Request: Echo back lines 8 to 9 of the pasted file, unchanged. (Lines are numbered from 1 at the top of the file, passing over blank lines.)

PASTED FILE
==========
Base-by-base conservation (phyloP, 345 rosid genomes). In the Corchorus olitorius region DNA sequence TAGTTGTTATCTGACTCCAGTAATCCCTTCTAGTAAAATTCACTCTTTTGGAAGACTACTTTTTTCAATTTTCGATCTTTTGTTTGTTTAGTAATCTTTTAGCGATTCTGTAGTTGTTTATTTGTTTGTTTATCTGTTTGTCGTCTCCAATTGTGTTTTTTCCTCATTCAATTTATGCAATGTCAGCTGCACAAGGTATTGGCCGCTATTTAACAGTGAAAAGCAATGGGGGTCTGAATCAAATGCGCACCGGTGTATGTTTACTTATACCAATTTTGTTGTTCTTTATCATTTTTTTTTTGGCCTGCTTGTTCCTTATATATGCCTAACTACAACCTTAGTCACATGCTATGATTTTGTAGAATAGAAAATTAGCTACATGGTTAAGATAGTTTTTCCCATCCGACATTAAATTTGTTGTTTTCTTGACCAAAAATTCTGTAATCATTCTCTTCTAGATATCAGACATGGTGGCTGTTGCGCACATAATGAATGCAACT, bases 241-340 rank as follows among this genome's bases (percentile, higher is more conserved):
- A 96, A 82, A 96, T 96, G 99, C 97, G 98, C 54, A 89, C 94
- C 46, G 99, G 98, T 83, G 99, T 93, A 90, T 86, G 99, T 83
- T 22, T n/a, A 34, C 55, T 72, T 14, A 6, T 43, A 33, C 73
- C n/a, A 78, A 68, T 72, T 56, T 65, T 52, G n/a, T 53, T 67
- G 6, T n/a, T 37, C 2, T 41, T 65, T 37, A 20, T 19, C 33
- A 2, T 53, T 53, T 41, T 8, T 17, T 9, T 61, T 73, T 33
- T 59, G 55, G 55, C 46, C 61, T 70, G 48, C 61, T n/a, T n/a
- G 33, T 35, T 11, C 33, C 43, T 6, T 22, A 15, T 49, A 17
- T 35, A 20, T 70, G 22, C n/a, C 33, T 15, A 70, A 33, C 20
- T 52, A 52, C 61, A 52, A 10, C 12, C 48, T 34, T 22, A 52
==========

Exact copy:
- T 59, G 55, G 55, C 46, C 61, T 70, G 48, C 61, T n/a, T n/a
- G 33, T 35, T 11, C 33, C 43, T 6, T 22, A 15, T 49, A 17